Now enter Masisi, the go-getter and Khama’s favourite amongst the equals, who cut his political teeth at the doting feet of his

late father, Edison Masisi. After winning the 2009 general elections, Khama appointed Masisi an Assistant Minister at Presidential Affairs and Public Administration.

He served under former minister, Lesego Motsumi who was a Specially Elected MP. When Khama redeployed Motsumi to serve in the Foreign Service in India for alleged unsatisfactory performance, Masisi took over as the substantive Minister. He continued to cement his relationship with Khama and became one of the most visible Ministers.

Khama’s pet project of poverty eradication catapulted him to greater heights in his career. The energetic and strategic Masisi performed his tasks with passion and commitment.

In Masisi, Khama knew what he was bringing into his administration as the two had a long history together outside politics.

Those who approved Masisi hailed him as an energetic and hardworking person, especially in Parliament. Besides eloquence, Masisi is credited as combative and could take the war to the opposition whenever he is on the floor of Parliament.

Khama’s choice brought hope to members of the ruling Botswana Democratic Party (BDP) that as the Leader of the House, he became more than a match for the opposition bench, many of whom are in their first term in Parliament.

The other positive about Masisi was that he resonates with a large portion of the young populace, more so that he has courage, conviction and speaks his mind, ”unlike many politicians who take cover in chorus politics and refrain from saying what they think.”

However, the main undoing factor about Khama’s choice was that he tended to “replicate” his principal or his character as the VP. Instead, Khama needed a deputy who is a strategist and not someone of his very character as otherwise that thwarted his plans as the set up will lack variety.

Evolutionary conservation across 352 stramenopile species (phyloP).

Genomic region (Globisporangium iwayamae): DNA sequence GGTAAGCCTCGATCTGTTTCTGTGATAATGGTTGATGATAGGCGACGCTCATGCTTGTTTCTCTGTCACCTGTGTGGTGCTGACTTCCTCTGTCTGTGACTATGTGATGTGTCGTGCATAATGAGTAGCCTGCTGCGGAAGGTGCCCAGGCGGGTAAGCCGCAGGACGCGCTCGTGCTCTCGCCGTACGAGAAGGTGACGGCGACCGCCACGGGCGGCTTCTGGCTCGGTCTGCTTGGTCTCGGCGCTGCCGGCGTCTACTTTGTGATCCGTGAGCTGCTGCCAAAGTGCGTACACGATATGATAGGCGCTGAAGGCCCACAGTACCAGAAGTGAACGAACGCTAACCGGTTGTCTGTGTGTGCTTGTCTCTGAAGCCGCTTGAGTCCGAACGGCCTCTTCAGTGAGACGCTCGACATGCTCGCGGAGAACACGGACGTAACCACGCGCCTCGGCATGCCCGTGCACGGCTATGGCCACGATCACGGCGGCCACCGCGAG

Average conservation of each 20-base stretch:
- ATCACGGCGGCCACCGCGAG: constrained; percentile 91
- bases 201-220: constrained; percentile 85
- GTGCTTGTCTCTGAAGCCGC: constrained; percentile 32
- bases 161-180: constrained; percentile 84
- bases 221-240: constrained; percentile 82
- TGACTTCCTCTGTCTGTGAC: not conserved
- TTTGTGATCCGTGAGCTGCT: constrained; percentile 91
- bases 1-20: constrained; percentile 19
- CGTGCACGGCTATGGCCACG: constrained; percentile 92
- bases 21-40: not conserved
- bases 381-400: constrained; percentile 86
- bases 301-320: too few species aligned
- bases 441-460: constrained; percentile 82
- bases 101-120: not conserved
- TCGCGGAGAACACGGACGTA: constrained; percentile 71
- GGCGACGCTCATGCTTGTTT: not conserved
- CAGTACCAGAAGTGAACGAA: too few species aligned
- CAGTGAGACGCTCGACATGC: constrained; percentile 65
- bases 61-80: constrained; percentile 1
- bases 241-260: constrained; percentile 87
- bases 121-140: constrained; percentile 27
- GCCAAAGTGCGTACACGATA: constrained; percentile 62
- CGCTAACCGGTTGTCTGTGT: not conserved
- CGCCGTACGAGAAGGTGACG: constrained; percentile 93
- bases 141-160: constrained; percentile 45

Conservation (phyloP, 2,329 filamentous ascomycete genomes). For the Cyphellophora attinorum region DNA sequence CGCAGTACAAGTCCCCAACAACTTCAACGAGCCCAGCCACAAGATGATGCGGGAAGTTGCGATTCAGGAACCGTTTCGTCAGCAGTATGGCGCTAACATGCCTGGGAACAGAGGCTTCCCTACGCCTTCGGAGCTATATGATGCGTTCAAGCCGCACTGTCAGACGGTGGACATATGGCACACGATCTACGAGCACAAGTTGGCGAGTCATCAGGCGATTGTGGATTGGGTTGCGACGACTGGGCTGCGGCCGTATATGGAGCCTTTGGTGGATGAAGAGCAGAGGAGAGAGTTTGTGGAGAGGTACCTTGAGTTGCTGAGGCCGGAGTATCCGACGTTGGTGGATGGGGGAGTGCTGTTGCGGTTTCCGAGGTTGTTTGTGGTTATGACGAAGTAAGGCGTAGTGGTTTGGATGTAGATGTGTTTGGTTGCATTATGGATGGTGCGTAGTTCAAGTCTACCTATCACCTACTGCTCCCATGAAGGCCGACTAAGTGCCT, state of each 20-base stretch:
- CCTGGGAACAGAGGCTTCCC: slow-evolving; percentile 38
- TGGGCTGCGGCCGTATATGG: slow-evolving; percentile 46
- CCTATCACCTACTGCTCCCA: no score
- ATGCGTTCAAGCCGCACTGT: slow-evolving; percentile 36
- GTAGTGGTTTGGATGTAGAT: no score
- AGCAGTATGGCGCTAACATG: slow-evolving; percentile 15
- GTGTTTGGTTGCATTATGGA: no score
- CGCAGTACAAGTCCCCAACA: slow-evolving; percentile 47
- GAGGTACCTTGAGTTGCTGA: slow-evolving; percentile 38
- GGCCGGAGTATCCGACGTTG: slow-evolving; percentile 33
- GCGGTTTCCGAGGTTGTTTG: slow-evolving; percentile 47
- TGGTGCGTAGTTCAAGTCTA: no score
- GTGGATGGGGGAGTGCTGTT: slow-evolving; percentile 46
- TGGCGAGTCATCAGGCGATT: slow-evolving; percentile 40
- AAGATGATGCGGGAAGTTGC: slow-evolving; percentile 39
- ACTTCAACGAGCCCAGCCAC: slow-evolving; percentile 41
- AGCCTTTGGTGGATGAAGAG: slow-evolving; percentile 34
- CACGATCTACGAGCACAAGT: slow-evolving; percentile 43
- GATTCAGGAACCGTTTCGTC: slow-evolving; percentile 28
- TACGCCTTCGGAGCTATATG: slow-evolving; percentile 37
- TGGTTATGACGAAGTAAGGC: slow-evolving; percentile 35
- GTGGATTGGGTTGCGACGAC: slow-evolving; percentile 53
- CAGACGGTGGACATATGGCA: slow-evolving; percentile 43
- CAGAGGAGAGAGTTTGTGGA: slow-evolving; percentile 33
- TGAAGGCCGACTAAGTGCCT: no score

True to the fears of the public Masisi would, like Khama, unleash an onslaught on the private media and labour organisations just like his principal.

Besides the worrying Masisi/Khama replication of character, analysts were however, convinced that Masisi’s public demeanour, especially his eloquence in Setswana could easily endear him to the public.

Cracks in the Khama/Venson-Moitoi relationship continued to show following her redeployment. Since then, the two are rarely seen together. For example she hardly features in Khama’s walkabouts. In 2014, Khama got another chance to manage the affairs of the country. Yet another opportunity presented itself for Khama to form a new Cabinet. All eyes were fixated on the position of Vice President.

Kitso Mokaila, another potential candidate had been knocked out of the race following his surprise electoral defeat at the hands of opposition Umbrella for Democratic Change (UDC)’s political novice, James Mathokgwane. With Mokaila out of the race, leading contenders were now reduced to four. These being Venson-Moitoi, Nonofo Molefhi, Tshekedi Khama, Thapelo Olopeng and Dorcas Makgato. Few people, if any, considered Masisi a serious contender.

In defiance of all logic and expectations, Khama appointed as Vice President the man who had an outside chance, Masisi. Venson-Moitoi, whose services were perhaps on the domestic front were no longer needed, was therefore banished to the airborne Ministry of International Affairs and Cooperation.

The Presidential hopes vanished. With the Presidential race now beyond her reach, she announced she would not seek re-election in 2019. A decision she has since reneged on as she now stands a possibility of being roped in as the VP at least in Masisi’s transition era of 2018 ahead of the 2019 general elections. Ever eager to play on the big stage, she also diverted her energies to the affairs of the continent by joining the race for the chairmanship of the AU commission where she lost.